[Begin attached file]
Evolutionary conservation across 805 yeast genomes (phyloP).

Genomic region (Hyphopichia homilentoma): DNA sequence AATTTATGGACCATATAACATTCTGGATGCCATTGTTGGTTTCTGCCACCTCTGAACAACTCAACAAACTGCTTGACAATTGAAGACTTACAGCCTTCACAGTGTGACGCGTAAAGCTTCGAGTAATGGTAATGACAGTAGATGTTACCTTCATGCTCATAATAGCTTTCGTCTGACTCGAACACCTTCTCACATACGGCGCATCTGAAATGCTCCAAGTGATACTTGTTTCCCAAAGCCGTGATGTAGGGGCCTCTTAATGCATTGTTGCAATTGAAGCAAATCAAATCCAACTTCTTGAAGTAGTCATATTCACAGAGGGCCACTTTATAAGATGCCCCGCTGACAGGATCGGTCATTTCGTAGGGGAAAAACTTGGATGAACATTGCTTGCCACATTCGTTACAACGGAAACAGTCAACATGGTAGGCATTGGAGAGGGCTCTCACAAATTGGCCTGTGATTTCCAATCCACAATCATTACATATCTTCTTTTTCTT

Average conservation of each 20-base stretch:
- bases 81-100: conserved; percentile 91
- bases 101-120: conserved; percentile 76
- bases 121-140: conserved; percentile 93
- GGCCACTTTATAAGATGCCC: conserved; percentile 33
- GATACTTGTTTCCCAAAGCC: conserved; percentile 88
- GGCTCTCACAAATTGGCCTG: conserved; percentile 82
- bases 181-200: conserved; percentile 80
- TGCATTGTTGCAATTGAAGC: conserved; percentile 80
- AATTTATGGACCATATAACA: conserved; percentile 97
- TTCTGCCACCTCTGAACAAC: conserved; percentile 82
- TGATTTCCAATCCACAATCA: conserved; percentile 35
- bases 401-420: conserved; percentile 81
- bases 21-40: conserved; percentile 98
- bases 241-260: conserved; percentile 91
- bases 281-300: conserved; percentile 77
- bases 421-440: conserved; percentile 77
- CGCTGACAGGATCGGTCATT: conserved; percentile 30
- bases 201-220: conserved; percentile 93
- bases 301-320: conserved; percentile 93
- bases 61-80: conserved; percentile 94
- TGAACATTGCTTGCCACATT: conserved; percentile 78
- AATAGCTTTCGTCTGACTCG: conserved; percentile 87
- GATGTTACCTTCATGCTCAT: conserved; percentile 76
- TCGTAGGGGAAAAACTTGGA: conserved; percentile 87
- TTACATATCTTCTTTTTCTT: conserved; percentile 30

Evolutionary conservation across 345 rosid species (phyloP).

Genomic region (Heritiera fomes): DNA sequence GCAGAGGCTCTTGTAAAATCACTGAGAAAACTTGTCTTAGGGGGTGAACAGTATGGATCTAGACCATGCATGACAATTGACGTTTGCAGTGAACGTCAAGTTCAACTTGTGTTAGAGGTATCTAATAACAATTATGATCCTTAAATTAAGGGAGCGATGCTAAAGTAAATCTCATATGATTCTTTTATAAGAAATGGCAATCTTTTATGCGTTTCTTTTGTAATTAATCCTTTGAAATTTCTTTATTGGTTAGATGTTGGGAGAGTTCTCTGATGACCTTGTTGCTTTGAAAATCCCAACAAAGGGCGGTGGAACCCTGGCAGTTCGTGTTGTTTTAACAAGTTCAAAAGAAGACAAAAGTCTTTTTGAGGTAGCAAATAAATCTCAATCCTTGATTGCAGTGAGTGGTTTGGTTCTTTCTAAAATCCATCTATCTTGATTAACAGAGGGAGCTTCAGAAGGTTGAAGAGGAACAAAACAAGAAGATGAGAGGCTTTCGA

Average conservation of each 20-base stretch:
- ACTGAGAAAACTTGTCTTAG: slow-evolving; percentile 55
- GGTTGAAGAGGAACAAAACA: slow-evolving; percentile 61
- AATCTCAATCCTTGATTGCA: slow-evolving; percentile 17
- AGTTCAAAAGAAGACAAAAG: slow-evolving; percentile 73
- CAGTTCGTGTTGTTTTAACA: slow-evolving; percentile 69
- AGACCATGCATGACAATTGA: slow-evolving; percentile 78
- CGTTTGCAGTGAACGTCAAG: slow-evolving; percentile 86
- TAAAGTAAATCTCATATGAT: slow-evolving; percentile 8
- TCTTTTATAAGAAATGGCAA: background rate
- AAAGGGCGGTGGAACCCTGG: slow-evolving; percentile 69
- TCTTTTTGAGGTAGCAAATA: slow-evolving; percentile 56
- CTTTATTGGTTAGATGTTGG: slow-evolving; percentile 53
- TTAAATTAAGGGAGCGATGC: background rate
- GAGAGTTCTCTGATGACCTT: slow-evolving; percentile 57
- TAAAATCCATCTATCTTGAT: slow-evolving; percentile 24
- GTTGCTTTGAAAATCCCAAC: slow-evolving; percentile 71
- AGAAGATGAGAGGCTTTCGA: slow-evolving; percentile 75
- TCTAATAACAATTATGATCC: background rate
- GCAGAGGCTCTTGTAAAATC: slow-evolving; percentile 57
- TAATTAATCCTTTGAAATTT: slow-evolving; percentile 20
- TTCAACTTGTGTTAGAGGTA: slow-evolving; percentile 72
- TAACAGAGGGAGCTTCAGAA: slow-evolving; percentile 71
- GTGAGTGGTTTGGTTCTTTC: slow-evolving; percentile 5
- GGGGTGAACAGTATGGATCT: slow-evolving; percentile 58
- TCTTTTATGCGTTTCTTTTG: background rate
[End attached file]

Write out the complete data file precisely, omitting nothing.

Evolutionary conservation across 805 yeast genomes (phyloP).

Genomic region (Hyphopichia homilentoma): DNA sequence AATTTATGGACCATATAACATTCTGGATGCCATTGTTGGTTTCTGCCACCTCTGAACAACTCAACAAACTGCTTGACAATTGAAGACTTACAGCCTTCACAGTGTGACGCGTAAAGCTTCGAGTAATGGTAATGACAGTAGATGTTACCTTCATGCTCATAATAGCTTTCGTCTGACTCGAACACCTTCTCACATACGGCGCATCTGAAATGCTCCAAGTGATACTTGTTTCCCAAAGCCGTGATGTAGGGGCCTCTTAATGCATTGTTGCAATTGAAGCAAATCAAATCCAACTTCTTGAAGTAGTCATATTCACAGAGGGCCACTTTATAAGATGCCCCGCTGACAGGATCGGTCATTTCGTAGGGGAAAAACTTGGATGAACATTGCTTGCCACATTCGTTACAACGGAAACAGTCAACATGGTAGGCATTGGAGAGGGCTCTCACAAATTGGCCTGTGATTTCCAATCCACAATCATTACATATCTTCTTTTTCTT

Average conservation of each 20-base stretch:
- bases 81-100: conserved; percentile 91
- bases 101-120: conserved; percentile 76
- bases 121-140: conserved; percentile 93
- GGCCACTTTATAAGATGCCC: conserved; percentile 33
- GATACTTGTTTCCCAAAGCC: conserved; percentile 88
- GGCTCTCACAAATTGGCCTG: conserved; percentile 82
- bases 181-200: conserved; percentile 80
- TGCATTGTTGCAATTGAAGC: conserved; percentile 80
- AATTTATGGACCATATAACA: conserved; percentile 97
- TTCTGCCACCTCTGAACAAC: conserved; percentile 82
- TGATTTCCAATCCACAATCA: conserved; percentile 35
- bases 401-420: conserved; percentile 81
- bases 21-40: conserved; percentile 98
- bases 241-260: conserved; percentile 91
- bases 281-300: conserved; percentile 77
- bases 421-440: conserved; percentile 77
- CGCTGACAGGATCGGTCATT: conserved; percentile 30
- bases 201-220: conserved; percentile 93
- bases 301-320: conserved; percentile 93
- bases 61-80: conserved; percentile 94
- TGAACATTGCTTGCCACATT: conserved; percentile 78
- AATAGCTTTCGTCTGACTCG: conserved; percentile 87
- GATGTTACCTTCATGCTCAT: conserved; percentile 76
- TCGTAGGGGAAAAACTTGGA: conserved; percentile 87
- TTACATATCTTCTTTTTCTT: conserved; percentile 30

Evolutionary conservation across 345 rosid species (phyloP).

Genomic region (Heritiera fomes): DNA sequence GCAGAGGCTCTTGTAAAATCACTGAGAAAACTTGTCTTAGGGGGTGAACAGTATGGATCTAGACCATGCATGACAATTGACGTTTGCAGTGAACGTCAAGTTCAACTTGTGTTAGAGGTATCTAATAACAATTATGATCCTTAAATTAAGGGAGCGATGCTAAAGTAAATCTCATATGATTCTTTTATAAGAAATGGCAATCTTTTATGCGTTTCTTTTGTAATTAATCCTTTGAAATTTCTTTATTGGTTAGATGTTGGGAGAGTTCTCTGATGACCTTGTTGCTTTGAAAATCCCAACAAAGGGCGGTGGAACCCTGGCAGTTCGTGTTGTTTTAACAAGTTCAAAAGAAGACAAAAGTCTTTTTGAGGTAGCAAATAAATCTCAATCCTTGATTGCAGTGAGTGGTTTGGTTCTTTCTAAAATCCATCTATCTTGATTAACAGAGGGAGCTTCAGAAGGTTGAAGAGGAACAAAACAAGAAGATGAGAGGCTTTCGA

Average conservation of each 20-base stretch:
- ACTGAGAAAACTTGTCTTAG: slow-evolving; percentile 55
- GGTTGAAGAGGAACAAAACA: slow-evolving; percentile 61
- AATCTCAATCCTTGATTGCA: slow-evolving; percentile 17
- AGTTCAAAAGAAGACAAAAG: slow-evolving; percentile 73
- CAGTTCGTGTTGTTTTAACA: slow-evolving; percentile 69
- AGACCATGCATGACAATTGA: slow-evolving; percentile 78
- CGTTTGCAGTGAACGTCAAG: slow-evolving; percentile 86
- TAAAGTAAATCTCATATGAT: slow-evolving; percentile 8
- TCTTTTATAAGAAATGGCAA: background rate
- AAAGGGCGGTGGAACCCTGG: slow-evolving; percentile 69
- TCTTTTTGAGGTAGCAAATA: slow-evolving; percentile 56
- CTTTATTGGTTAGATGTTGG: slow-evolving; percentile 53
- TTAAATTAAGGGAGCGATGC: background rate
- GAGAGTTCTCTGATGACCTT: slow-evolving; percentile 57
- TAAAATCCATCTATCTTGAT: slow-evolving; percentile 24
- GTTGCTTTGAAAATCCCAAC: slow-evolving; percentile 71
- AGAAGATGAGAGGCTTTCGA: slow-evolving; percentile 75
- TCTAATAACAATTATGATCC: background rate
- GCAGAGGCTCTTGTAAAATC: slow-evolving; percentile 57
- TAATTAATCCTTTGAAATTT: slow-evolving; percentile 20
- TTCAACTTGTGTTAGAGGTA: slow-evolving; percentile 72
- TAACAGAGGGAGCTTCAGAA: slow-evolving; percentile 71
- GTGAGTGGTTTGGTTCTTTC: slow-evolving; percentile 5
- GGGGTGAACAGTATGGATCT: slow-evolving; percentile 58
- TCTTTTATGCGTTTCTTTTG: background rate